The Tragedy of Medea

Medea by Euripides

Medea by Euripides is exceptional among Greek tragedies in that it is the only play in which a "kin-killer" is not punished or otherwise held accountable for their acts by the end of the play. It depicts the conflict between passion and logic by telling the horrible story of a woman's vengeance against her philandering hero-husband, Jason. Medea is portrayed as employing murder to redress an injustice done to her by Jason, with the Corinthian culture supporting her argument that the fiercest, most incurable wrath is that which rages in the place of dearest love. At the beginning of the play, Euripides presents Medea as the victim. The nurse, while addressing the tutor, spells out the injustices committed against her mistress by Jason. Additionally, the Chorus identify that Jason knowingly abandons Medea in favor of the royal family (990). As Medea makes her case, she makes a manifest- like speeches to the Chorus stipulating the restrictions surrounding women (230-51). Euripides cleverly illustrates Medea as a committed wife and mother who had sacrificed her family and home for Jason only to be abandoned (476-483).

Medea's Motives for Committing Infanticide

Medea's motives for committing infanticide and her invocation of the gods for their intervention may have saved her from pursuit by the furies. She views her actions as justice for the betrayal she had suffered in the hands of the heroic yet callous Jason. Jason's lack of concern for his children and the vows he had made to Medea is seen by his lack of opposition to her and the children's banishment. Her actions are presented as the destructive potential of devotion turnt into obsession. She considers murdering her children as necessary claiming that if she fails to do it by her hand others will surely do (1236-43). This claim is strengthened by Jason's feigned concern for his children's whereabouts at the end of the play. Euripides aids the claim that Medea was the aggrieved party by portraying Jason as a non-hero, an opportunistic and selfish man who was only dedicated to his well-being. Additionally, King Creon's rush to evict Medea coupled with the previous knowledge that she had been banished from Colcus before, and also from Iolocus, point out the injustices committed against Medea.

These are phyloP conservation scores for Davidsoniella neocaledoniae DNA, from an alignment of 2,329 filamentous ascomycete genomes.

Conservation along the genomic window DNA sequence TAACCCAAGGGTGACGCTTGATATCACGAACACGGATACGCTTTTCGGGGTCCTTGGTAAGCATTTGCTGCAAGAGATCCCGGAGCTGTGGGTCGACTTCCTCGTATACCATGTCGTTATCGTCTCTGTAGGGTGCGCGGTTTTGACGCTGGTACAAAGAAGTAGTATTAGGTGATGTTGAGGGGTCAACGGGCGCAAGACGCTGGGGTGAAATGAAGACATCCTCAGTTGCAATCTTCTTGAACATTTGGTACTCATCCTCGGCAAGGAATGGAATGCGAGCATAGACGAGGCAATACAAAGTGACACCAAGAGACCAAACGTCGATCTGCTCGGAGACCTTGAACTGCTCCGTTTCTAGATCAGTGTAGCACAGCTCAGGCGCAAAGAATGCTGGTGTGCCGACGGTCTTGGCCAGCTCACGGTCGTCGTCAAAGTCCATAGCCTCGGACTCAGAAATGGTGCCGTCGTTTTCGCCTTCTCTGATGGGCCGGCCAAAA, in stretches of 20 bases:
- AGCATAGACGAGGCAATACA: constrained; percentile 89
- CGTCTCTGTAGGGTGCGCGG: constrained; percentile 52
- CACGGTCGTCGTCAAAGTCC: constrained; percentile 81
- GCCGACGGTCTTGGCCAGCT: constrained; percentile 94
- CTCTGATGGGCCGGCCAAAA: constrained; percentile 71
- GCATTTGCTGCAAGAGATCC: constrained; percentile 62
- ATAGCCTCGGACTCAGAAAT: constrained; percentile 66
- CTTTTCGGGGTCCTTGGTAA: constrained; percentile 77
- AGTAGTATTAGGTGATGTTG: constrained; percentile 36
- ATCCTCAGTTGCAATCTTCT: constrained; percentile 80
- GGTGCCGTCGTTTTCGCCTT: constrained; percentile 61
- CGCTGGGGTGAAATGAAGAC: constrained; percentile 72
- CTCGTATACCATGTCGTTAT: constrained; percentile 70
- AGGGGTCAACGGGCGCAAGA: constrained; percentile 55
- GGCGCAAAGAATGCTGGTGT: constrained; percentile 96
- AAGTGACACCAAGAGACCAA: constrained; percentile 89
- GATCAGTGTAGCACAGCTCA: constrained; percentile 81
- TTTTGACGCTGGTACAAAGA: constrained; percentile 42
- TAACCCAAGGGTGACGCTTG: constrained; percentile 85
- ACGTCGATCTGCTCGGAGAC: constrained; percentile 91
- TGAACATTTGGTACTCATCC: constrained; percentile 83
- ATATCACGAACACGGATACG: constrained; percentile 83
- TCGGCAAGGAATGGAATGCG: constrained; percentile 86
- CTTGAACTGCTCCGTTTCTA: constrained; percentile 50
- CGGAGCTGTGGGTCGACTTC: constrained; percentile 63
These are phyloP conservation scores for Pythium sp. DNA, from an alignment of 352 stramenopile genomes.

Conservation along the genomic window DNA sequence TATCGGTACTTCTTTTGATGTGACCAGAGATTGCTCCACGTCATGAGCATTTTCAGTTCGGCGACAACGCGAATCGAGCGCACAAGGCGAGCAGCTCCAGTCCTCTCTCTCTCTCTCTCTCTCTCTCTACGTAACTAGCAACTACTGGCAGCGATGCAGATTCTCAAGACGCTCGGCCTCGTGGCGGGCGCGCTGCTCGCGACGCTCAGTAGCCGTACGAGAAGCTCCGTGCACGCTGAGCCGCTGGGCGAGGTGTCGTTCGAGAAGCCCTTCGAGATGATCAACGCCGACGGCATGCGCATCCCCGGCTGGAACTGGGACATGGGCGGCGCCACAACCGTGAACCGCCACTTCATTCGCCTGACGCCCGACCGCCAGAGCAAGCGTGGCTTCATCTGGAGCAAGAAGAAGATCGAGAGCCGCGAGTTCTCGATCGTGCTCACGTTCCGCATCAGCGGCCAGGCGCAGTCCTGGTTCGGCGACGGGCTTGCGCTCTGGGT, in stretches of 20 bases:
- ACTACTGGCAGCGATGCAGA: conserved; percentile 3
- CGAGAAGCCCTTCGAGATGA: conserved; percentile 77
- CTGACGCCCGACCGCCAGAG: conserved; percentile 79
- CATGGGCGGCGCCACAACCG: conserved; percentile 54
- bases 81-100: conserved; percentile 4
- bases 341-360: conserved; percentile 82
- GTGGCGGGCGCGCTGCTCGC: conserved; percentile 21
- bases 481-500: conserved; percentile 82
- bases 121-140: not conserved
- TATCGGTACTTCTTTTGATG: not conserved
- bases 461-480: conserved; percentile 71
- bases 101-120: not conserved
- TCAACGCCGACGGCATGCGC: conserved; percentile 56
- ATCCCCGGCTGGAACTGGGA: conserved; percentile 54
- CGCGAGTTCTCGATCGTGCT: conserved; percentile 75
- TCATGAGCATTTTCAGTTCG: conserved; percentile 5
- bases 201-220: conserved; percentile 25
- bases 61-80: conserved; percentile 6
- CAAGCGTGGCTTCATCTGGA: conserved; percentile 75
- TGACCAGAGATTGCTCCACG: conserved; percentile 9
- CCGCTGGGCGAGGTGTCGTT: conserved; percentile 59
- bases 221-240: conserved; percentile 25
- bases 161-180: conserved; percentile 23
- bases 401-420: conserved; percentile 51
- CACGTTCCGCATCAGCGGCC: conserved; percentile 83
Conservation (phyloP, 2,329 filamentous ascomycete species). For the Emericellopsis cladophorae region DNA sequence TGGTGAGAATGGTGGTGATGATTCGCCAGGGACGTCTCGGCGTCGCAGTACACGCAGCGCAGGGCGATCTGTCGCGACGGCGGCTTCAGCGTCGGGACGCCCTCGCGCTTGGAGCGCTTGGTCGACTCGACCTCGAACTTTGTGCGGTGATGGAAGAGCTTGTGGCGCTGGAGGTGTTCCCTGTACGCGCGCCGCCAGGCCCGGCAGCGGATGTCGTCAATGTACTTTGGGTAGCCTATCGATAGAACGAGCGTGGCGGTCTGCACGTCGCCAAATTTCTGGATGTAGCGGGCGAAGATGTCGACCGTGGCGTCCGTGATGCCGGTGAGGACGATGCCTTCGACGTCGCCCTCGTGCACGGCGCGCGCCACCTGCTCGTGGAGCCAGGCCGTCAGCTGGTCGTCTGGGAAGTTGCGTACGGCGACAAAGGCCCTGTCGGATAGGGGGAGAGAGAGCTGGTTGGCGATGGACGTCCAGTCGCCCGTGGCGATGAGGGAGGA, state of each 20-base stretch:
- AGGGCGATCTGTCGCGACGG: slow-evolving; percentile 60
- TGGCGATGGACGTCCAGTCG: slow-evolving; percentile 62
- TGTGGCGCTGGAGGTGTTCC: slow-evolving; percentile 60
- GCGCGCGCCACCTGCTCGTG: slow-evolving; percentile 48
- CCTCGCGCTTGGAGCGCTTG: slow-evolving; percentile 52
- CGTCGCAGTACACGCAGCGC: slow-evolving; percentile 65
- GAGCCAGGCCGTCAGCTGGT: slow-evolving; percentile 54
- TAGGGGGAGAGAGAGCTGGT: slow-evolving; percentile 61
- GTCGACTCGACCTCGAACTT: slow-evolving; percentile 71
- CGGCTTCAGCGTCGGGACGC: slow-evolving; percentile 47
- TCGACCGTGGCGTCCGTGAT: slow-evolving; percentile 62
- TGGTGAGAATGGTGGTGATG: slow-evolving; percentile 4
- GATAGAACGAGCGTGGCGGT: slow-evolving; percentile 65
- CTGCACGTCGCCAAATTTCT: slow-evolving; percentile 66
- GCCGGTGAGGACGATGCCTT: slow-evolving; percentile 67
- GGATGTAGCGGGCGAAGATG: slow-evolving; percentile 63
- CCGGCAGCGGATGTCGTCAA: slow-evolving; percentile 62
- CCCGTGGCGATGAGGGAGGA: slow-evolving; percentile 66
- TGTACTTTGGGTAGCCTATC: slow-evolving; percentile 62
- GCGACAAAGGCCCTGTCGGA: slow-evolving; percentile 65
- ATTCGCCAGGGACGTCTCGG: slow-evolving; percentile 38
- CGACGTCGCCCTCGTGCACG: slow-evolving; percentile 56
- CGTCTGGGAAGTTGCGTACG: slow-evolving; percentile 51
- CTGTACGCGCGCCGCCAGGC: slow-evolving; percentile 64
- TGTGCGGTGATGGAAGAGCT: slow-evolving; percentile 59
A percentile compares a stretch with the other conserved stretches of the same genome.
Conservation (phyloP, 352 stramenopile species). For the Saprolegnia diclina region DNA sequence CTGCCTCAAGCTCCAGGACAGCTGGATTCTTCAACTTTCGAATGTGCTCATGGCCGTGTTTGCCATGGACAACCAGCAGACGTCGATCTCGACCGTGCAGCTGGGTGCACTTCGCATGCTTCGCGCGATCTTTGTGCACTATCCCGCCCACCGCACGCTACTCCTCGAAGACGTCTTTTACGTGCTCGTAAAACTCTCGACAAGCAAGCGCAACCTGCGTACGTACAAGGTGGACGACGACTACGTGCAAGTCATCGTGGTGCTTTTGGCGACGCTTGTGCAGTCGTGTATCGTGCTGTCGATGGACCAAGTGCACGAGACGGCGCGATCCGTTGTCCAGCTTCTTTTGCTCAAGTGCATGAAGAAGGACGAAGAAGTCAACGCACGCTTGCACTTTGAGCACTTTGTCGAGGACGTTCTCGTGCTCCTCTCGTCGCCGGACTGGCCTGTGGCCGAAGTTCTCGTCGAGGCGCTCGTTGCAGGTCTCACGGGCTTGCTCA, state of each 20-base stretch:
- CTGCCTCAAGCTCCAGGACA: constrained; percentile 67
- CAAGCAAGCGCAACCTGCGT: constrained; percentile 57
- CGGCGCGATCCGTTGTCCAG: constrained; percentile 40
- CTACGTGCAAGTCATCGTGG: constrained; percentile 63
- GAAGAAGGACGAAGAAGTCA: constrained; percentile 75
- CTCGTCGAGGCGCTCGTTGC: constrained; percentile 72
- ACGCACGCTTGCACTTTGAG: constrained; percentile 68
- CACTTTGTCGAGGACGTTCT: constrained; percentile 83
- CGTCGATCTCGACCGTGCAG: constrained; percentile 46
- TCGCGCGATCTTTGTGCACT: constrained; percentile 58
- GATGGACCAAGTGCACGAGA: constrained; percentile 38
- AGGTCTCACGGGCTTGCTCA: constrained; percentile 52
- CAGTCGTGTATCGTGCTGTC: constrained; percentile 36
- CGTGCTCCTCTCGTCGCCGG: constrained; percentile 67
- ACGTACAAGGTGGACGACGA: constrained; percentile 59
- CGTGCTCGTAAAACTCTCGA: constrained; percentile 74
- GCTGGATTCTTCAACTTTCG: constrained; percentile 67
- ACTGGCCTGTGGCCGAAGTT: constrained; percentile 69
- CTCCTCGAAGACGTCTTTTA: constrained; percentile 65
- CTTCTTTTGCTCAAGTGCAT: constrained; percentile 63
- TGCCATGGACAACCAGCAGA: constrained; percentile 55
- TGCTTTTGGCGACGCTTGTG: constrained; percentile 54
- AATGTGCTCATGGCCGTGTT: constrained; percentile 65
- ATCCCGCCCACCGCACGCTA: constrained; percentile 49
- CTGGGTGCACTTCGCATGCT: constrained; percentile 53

Medea's Response to Jason's Fidelity

From the Chorus, it is clear that Medea's irrational and uncontrollable response to her husband's fidelity is rooted in her belief that she was solely responsible for Jason's successes (476-483). From their interlude from (1081-115 they express support over her claims of injustice and avoid any engagement with the wrongs she planned to commit. In so doing, the Chorus seem to endorse the infanticide (1109– 111). This further shields Medea from pursuit by the Furies. Notably, Medea is conscious that her decision is unjust as she states, "Why damage them in trying to hurt their father?" (173). Her monologues emphasize that Medea's character was stronger than that of Jason's. She did not delude herself into justifying her actions as is predominantly seen of Jason's character. Her motherly instincts are evident as she debates with herself over whether she could go through with her plan to kill her sons (1057). She however does not give into the pity and proceeds with the malicious act showing that she was no longer willing to accept an existence marred with subservience.

The Final Scene of Medea

The final scene of Medea is marred with contradiction and conundrums. Euripides makes a bold exploitation of the deus ex machine convention. Medea, the protagonist in the play is let off the hook after having committed four murders and appears above the palace in a divine chariot carrying the corpses of her two slain children. The ending points to the fact that Euripides was sympathetic to the fate of women at the time. The author cleverly depicts sympathetic portrayals of characters located at the outcasts of society and in this case, women. The ending seems to suggest that Medea's actions and violence were informed by the injustices she suffered throughout her life. Her bloody revenge could be seen as here response to the unfair treatment from her husband and the society at the time. Notably, the ending is unsettling given that the society at the time expected the intervention of the gods especially Furies. Euripides might have intended on leaving the all- male Athenian audience with a stun warning to take note of those they oppress. The scene successfully present Medea as having a higher moral ground, having a noble birth with her only fault having loved selflessly and having such strong will that she was willing to wreck her whole life to achieve vengeance.

Works cited

Euripides., Grene, D., & Lattimore, R. (1972). Euripides I-V. New York: Washington Square Press, Pocket Books.

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